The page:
The Sound And The Fury: The Power Of Public Speaking dips into the National Sound Archive, which is home to every conceivable variety of human speech, from spoken poetry, prose and drama, through transcribed and quoted speeches in the in the press, to the oral testimony of ordinary people from all walks of life. This exhibition offers a historical review of the art and the power of public speaking in all its forms, with audio drawn from over a century of recorded sound, accompanied by images from the national newspaper collection. The essence of the art of oratory is the art of persuasion, of converting an audience to a strongly held personal belief, and the recordings and images presented here document every shade of the political and social spectrum, from Florence Nightingale, Gladstone and Lloyd George in the earliest years of recorded sound, to some of the most iconic, intriguing and amusing speeches of recent decades. Impassioned social protest is a recurring theme, with Allen Ginsberg addressing a crowd on the plight of imprisoned White Panthers leader John Sinclair; American comedian Dick Gregory speaking at Kent State University, where National Guardsmen had shot and killed four student protesters; and Matthew Parris speaking on gay rights at Cambridge University Union. From more recent years there is Salman Rushdie, speaking at the ICA on the day his book had been publicly burned in Bradford and withdrawn from its shops by WH Smith; and the writers Tom Stoppard and Martin Amis standing up for Rushdie at the Stationers Hall in London. The British Library until 31st December.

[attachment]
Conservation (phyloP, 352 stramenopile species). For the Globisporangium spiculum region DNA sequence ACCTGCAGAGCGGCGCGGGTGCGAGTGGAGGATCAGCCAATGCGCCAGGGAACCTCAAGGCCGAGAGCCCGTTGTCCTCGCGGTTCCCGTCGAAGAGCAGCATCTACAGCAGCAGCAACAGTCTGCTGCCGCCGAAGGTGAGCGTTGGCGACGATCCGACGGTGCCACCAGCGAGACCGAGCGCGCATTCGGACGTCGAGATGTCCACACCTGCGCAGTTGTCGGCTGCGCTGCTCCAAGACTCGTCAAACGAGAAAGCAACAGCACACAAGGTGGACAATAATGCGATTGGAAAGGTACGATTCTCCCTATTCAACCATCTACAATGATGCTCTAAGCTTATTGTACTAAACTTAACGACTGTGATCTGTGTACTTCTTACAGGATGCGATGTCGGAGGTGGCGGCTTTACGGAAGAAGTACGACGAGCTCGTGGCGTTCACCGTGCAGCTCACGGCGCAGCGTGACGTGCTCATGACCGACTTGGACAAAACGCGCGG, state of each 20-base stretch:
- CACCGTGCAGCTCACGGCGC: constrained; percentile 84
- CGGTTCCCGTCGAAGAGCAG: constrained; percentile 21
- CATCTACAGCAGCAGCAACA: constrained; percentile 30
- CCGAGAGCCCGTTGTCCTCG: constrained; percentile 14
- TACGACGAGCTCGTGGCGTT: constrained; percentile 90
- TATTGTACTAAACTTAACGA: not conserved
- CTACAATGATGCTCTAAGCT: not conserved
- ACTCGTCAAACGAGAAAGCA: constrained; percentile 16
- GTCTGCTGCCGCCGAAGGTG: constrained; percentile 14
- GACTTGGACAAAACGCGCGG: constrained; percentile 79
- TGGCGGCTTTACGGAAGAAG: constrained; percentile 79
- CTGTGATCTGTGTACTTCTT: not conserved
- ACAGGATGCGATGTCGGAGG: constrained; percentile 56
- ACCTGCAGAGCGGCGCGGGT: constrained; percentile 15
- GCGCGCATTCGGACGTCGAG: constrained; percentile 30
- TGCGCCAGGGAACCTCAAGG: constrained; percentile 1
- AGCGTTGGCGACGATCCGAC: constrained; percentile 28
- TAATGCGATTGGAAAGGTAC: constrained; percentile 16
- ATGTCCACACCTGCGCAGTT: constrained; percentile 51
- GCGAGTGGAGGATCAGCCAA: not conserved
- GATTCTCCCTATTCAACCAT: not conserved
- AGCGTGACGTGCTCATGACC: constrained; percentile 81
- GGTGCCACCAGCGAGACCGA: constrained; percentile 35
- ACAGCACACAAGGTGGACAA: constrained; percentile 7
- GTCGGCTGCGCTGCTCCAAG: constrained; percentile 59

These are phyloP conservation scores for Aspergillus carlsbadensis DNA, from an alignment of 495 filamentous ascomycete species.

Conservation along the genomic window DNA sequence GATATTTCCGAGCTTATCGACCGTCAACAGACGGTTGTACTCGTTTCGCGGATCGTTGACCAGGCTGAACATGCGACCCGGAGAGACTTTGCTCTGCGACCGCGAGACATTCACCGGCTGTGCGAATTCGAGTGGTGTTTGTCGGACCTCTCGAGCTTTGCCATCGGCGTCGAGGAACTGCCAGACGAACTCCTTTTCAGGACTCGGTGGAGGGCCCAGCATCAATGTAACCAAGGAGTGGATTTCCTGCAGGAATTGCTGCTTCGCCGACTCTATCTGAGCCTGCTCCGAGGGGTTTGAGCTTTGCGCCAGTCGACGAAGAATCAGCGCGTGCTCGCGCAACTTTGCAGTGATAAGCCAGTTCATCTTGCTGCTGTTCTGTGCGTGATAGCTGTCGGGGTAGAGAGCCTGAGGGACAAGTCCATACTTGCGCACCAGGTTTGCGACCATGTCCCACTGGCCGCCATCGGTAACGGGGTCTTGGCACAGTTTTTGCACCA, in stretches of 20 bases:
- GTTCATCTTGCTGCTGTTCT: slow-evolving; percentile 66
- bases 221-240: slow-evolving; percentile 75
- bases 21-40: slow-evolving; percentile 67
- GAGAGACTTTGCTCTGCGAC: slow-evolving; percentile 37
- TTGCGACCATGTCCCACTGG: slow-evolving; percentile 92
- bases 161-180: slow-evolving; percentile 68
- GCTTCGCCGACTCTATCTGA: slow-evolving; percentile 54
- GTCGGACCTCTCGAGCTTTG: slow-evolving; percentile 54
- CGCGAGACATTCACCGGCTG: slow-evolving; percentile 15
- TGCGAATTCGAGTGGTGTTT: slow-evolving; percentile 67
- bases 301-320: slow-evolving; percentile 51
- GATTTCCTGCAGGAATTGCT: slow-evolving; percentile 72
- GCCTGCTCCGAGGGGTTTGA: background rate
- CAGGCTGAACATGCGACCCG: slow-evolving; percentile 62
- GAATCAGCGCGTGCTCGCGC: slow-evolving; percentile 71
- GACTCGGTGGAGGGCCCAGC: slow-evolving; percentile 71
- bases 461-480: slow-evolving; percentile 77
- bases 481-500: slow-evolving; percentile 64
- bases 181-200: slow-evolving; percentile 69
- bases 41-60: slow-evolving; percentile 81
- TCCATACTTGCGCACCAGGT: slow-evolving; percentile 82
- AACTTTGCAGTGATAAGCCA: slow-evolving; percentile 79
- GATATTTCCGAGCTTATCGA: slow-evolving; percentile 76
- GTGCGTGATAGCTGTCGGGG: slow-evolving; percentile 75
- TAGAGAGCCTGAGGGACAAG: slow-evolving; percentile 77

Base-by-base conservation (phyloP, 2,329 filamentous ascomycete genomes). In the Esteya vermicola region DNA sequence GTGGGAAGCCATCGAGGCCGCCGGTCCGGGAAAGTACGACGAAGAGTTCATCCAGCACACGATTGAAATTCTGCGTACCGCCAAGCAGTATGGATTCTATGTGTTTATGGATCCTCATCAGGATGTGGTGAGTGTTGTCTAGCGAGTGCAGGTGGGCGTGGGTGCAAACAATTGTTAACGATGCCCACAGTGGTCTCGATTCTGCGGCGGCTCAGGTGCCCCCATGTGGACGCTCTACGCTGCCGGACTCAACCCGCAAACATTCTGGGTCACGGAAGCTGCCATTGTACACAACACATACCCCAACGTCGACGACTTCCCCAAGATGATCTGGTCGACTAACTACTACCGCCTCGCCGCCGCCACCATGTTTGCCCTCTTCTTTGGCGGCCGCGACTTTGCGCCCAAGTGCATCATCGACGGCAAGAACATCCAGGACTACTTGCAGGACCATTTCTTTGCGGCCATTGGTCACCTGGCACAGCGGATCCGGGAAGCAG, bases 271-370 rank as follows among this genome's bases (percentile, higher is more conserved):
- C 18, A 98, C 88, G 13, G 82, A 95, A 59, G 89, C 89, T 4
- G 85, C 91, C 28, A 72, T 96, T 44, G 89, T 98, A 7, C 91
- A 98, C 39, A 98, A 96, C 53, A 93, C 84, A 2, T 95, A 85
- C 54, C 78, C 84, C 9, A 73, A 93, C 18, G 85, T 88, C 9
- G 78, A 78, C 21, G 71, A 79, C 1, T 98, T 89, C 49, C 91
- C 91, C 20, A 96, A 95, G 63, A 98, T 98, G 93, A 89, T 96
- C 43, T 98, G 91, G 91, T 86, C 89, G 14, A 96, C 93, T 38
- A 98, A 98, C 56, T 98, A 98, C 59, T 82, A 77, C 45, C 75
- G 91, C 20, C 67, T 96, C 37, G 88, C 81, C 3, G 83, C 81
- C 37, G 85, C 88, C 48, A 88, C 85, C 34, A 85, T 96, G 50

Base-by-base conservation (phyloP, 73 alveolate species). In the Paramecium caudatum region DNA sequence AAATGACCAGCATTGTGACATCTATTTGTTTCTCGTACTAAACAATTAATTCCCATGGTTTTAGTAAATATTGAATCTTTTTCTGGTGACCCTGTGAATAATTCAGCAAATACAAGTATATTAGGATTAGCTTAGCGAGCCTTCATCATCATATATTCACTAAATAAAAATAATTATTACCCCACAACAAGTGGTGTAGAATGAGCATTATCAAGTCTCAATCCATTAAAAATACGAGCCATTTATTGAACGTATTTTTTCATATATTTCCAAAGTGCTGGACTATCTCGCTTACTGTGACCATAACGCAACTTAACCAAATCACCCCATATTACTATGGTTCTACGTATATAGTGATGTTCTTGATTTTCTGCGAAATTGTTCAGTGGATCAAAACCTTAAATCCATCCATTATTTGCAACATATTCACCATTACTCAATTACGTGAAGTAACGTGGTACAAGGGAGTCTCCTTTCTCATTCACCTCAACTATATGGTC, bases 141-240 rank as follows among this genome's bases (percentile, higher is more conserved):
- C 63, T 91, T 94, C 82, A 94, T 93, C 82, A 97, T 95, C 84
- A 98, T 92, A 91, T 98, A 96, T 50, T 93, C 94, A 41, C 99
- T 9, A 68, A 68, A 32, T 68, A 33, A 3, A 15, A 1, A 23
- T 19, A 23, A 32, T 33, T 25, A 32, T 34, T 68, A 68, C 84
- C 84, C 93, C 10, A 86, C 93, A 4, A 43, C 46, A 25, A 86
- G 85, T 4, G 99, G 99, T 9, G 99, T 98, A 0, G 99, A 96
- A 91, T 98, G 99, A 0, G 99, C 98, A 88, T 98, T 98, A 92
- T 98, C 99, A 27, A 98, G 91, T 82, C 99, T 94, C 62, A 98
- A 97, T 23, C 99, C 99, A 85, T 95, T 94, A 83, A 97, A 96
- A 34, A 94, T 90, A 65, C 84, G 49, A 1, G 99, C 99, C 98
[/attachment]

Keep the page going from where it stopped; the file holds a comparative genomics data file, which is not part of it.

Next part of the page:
New Radicals: From Sickert To Freud charts the period from the late 19th to mid 20th centuries, when British art, while under the influence of developments across Europe (Impressionism, Post-impressionism and Surrealism) produced some peculiarly inventive, and at times eccentric, artists, and tells the stories behind some exceptional works of art. The sickly yet sensuous canvases of the Camden Town Group set the scene as painters such as Walter Sickert and Harold Gilman attempted to adapt the post impressionist penchant for sun drenched landscapes to the smog bound streets of north London. Comparably Ivon Hitchens's gestural semi-abstracts and David Bomberg's landscapes have a particularly English rainy day aura. The exhibition also examines the work of a variety of distinct and individual artists whose work stood apart from their contemporaries, including Cecil Collins, L S Lowry and Lucian Freud. Key works that show the new artistic direction in the early part of the 20th century include Walter Sickert's 'Bathers, Dieppe' and Harold Gilman's iconic portrait 'Mrs Mounter'. Modernist works include Paul Nash's 'Telecommunications' and 'Landscape of the Moon's Last Phase'. Amongst works that point towards a highly distinct and individual approach are Christopher Wood's 'French Cyclists', Cecil Collins's 'A Song', L S Lowry's 'The Fever Van' and Stanley Spencer's 'Villas at Cookham'. Walker Art Gallert, Liverpool, until 20th September.